by Alagi Yorro Jallow.
Mamudu: Presidents go, and presidents come; government stays, and the government is all about conserving and preserving continuity. All living systems have this tension between conservative and progressive. Each new administration has wanted to remake the entire bureaucracy in their image and start all over again. However, Mr. President: continuity is essential in good governance and crisis intervention in general practice. Continue with those working things, regardless of political polarization ideological consistency, and speed them up. Mr. President, administration includes both preserving continuity and making progress. Do not throw the baby out with the bathwater.
In truth, the depth and breadth of continuity planning — which focuses not just on surviving the catastrophe but also on rebuilding the country’s economy, society, and democracy afterward — means that plans have also gone further over the years. Officials have imagined saving certain titans of industry, who would help restore the economy:
A not-so-small section of the bureaucracy spends all of its time planning to ensure that leadership can continue in an emergency. Under the umbrella of contingencies known as “continuity of government” and “continuity of operations,” official plans, facilities, and personnel are meant to ensure that nothing — a bad — shuts down the government. However, few Gambians understand just how vast this world is or what its goals are.
Even if most of us can agree on a definition of the “common good,” there are substantial barriers and prospects to establishing public policies of predecessor governments with a general doctrine of well established and consistent precedents as a good business practice and part of the fundamental mission of government as responsible and reliable. The smooth and orderly transfer of power s generally a notable feature of a presidential transition and a testament to the legitimacy and durability of the electoral and democratic processes. Continuity focuses on establishing the priorities and leadership of the administration that influence the pace and substance of government rulemaking.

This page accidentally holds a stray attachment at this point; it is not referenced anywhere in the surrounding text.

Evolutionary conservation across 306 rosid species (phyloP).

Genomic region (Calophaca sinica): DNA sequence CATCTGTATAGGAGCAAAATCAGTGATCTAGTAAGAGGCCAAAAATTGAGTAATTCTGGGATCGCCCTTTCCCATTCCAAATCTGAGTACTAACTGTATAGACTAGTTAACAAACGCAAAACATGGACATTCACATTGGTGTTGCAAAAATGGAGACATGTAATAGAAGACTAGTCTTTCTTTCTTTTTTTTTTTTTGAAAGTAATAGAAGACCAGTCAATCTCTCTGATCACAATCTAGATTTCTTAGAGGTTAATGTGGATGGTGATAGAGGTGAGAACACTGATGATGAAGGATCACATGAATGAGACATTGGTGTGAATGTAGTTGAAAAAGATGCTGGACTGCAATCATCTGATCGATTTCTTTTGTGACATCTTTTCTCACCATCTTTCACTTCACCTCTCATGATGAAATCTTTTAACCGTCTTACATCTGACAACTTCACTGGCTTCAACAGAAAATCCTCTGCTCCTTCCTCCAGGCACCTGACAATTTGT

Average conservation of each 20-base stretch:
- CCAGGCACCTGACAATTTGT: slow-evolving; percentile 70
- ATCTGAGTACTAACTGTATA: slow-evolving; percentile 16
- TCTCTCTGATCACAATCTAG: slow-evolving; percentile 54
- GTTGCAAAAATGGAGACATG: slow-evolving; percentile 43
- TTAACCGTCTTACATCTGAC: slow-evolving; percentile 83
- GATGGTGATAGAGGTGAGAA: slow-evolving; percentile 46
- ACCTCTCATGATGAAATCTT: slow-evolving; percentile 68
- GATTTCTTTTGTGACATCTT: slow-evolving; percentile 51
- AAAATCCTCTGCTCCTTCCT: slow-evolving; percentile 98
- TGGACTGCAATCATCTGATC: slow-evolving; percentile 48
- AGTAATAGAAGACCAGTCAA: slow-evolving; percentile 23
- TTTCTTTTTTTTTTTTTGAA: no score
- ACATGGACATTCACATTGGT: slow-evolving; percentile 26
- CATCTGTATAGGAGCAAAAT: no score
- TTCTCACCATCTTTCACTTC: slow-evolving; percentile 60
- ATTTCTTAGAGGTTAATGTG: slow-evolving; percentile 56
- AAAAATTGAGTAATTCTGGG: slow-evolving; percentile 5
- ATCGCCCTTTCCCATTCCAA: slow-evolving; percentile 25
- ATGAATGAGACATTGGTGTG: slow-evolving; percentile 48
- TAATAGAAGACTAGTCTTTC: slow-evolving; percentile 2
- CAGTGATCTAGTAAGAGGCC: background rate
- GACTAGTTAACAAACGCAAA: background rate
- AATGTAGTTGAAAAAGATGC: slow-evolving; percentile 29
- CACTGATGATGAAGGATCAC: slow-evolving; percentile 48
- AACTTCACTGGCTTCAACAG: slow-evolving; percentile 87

The current political economy of our times does not want moral contemplation. It wants labor efficiency to service a new economic paradigm to fulfill the innate human desire for happiness. The minimum wage or low salaries of private and public-sector Gambian workers must be viewed in the context of the moral outrage ordinary workers feel when the top echelons of the corporate world or greedy politician’s salaries, bonuses, and other benefits that of great magnitude.
Mamudu: It is business as usual when agenda number one for the coalition government of President Adama Barrow and the National Assembly should have reviewed and approved the published salary scales from the Salaries and Remuneration Commission (SRC) recommendations. This commission was headed by the retired and well-respected doyen of the Gambia civil service, late Alhagie Abdoulaye. A. Faal, Chief Accountant of the then Public Works Department and the first Gambian General Manager of the Central Bank of the Gambia, and Chairman of many State Boards and companies.
To hear one public representative claim that Alhagie Abdoulaye A. Faal’s SRC proposal and recommendations are not sustainable for the government to raise salaries while the executive and the legislature are benefiting from hefty emoluments and other benefits compared to an ordinary employee’s monthly income, where average Gambians in both private and in the public sector are living like a ‘pauper,’ is a preposterous insult to the thousands of poor citizens who rose at 5 a.m. to vote our National Assembly members into office.